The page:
Canadian banks and regulators should take a hard look at mortgages that have allowed some households to run up large amounts of long-term debt as interest rates went up, the Bank of Canada’s no. 2 official said.

Carolyn Rogers, the Bank of Canada’s senior deputy governor, said in an interview that the number of so-called “negative amortization” mortgages is a concern. The loans have that label because they allow the borrowers to pay fixed payments, even as interest rates rise.  

In the short term, that reduces the shock of higher borrowing costs. But the flip side is the amortization period — the time it takes to pay off the loan — is extended by years or even decades. Rates have gone up so quickly that there are now more than $200 billion (US$146 billion) in mortgages in Canada with very long amortization periods; many borrowers are paying little to no principal on them. 

“I think that product needs a close look and I think it’ll get a close look,” Rogers told Bloomberg News, shortly after she attended a meeting with senior bank executives in Toronto on Friday. “I think you’ll see the industry reflect on how much they want to offer that product.”

 “It is concerning. You don’t want a big portfolio of negative amortizing mortgages,” she said. “It’s not good for the banks and it’s not good for the mortgage holders. But our understanding is there’s a pretty concerted effort to try and resolve these” before borrowers hit the renewal date on those loans.

It’s rare for a senior Bank of Canada official to weigh in on a specific financial product. Prudential regulation of banks and insurance companies in Canada rests not with the central bank but with the Office of the Superintendent of Financial Institutions — where Rogers worked during a long career in financial regulation before she joined the Bank of Canada nearly two years ago. 

Her comments also highlight mounting downside risks to the Canadian economy and the financial system, as the country’s highly indebted households renew their shorter-duration mortgages — a consequence of the bank’s forceful campaign to tighten policy and rein in inflation.

Restoring price stability remains the central bank’s focus, and despite delays, Rogers says the central bank is seeing monetary policy “really starting to take hold.”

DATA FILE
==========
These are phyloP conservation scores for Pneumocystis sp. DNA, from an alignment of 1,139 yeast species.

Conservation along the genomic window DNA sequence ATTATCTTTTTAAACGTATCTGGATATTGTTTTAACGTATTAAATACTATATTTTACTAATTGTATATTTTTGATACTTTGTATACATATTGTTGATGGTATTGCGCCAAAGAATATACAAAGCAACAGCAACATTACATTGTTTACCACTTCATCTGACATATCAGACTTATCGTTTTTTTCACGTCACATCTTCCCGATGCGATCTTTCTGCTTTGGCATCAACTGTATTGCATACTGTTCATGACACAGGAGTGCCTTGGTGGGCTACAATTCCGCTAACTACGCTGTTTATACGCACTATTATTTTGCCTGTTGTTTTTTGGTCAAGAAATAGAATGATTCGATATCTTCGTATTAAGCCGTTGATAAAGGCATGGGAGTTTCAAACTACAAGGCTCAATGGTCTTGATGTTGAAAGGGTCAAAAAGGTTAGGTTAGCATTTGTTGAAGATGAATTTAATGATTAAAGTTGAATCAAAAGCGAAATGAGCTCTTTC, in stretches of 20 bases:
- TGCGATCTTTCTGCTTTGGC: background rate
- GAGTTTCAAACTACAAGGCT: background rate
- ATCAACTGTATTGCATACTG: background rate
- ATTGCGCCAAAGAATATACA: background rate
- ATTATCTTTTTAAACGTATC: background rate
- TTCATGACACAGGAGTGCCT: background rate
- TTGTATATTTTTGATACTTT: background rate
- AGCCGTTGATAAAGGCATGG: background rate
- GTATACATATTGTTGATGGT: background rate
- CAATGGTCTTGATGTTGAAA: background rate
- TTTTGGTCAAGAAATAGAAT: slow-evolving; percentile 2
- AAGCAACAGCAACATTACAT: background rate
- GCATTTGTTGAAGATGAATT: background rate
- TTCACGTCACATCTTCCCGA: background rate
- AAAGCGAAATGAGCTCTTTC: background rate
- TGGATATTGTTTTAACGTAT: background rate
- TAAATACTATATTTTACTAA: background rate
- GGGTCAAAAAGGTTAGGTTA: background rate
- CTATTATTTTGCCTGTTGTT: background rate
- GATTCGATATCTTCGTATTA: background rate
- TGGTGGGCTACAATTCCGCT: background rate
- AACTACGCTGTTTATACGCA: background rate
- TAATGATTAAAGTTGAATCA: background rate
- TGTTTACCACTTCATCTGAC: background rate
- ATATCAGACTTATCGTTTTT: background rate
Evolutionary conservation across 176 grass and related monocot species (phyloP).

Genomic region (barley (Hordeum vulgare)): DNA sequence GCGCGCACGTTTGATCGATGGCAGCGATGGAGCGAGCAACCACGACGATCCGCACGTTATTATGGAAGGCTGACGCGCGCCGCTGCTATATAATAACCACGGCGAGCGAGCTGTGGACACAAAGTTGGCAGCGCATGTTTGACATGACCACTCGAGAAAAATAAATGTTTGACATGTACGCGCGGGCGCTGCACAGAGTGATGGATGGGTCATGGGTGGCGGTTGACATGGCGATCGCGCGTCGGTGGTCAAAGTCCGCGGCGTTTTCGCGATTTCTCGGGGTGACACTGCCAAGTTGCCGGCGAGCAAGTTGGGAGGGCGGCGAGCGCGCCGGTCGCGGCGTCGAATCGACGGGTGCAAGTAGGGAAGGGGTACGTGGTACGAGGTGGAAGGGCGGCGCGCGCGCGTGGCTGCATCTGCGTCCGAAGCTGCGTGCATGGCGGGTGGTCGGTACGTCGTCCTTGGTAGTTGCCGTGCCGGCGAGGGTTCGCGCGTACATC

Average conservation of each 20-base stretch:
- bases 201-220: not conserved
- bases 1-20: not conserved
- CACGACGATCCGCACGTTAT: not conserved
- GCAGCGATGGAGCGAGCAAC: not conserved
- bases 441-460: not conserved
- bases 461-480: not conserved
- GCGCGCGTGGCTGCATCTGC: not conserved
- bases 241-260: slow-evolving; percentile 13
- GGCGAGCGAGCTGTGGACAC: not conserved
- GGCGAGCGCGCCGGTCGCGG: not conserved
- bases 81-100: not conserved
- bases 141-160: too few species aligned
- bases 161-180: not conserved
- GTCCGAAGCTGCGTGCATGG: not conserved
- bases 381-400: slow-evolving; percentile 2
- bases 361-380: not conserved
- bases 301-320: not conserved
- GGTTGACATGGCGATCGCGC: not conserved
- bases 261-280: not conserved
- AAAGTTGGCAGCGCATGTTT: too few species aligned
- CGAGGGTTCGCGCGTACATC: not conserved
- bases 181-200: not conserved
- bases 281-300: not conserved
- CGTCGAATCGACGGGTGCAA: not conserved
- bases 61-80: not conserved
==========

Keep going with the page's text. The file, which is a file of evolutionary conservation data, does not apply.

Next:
The Bank of Canada’s mandate is to deliver 2 per cent inflation, operating within a control bank of 1 per cent to 3 per cent. Inflation has been above that range for 29 of the past 30 months. 

Slowing core inflation is the primary requirement needed for policymakers to consider lowering rates, Rogers said, adding that officials are likely to keep alive the threat of additional hikes until they’re seeing significant progress toward the target.

“A rate hike is on the table until we are really confident that we are clearly on our way,” Rogers said. 

Asked what would prompt another rate hike, Rogers pointed to stickier-than-expected price pressures and excess demand — the same factors that prompted policymakers to move from the sidelines and boost rates again in June and July.

“Those types of surprises, those are the kinds of things that I think would make us reflect,” Rogers said. 

Rogers, the first non-economist to hold the senior deputy governor position in the modern era, joined the bank in December 2021, when the overnight lending rate was at emergency levels of 0.25 per cent and before inflation in Canada started rapidly rising. 

Rogers and Governor Tiff Macklem launched one of the most aggressive interest hiking cycles in the history of the central bank in March 2022, bringing the policy rate to 5 per cent in little more than a year and half.

Still, price pressures remain stubbornly elevated in Canada. The central bank has pushed back its expected return to the 2 per cent target to the latter half of 2025. 

At the same time, there is growing evidence the economy is weakening, allowing policymakers to pause rate hikes in September and October. On Friday, Canada posted a small gain in jobs and unemployment rate rose to a 21-month high of 5.7 per cent. Preliminary data has also signaled the possibility of a technical recession, or two straight quarters of economic contraction.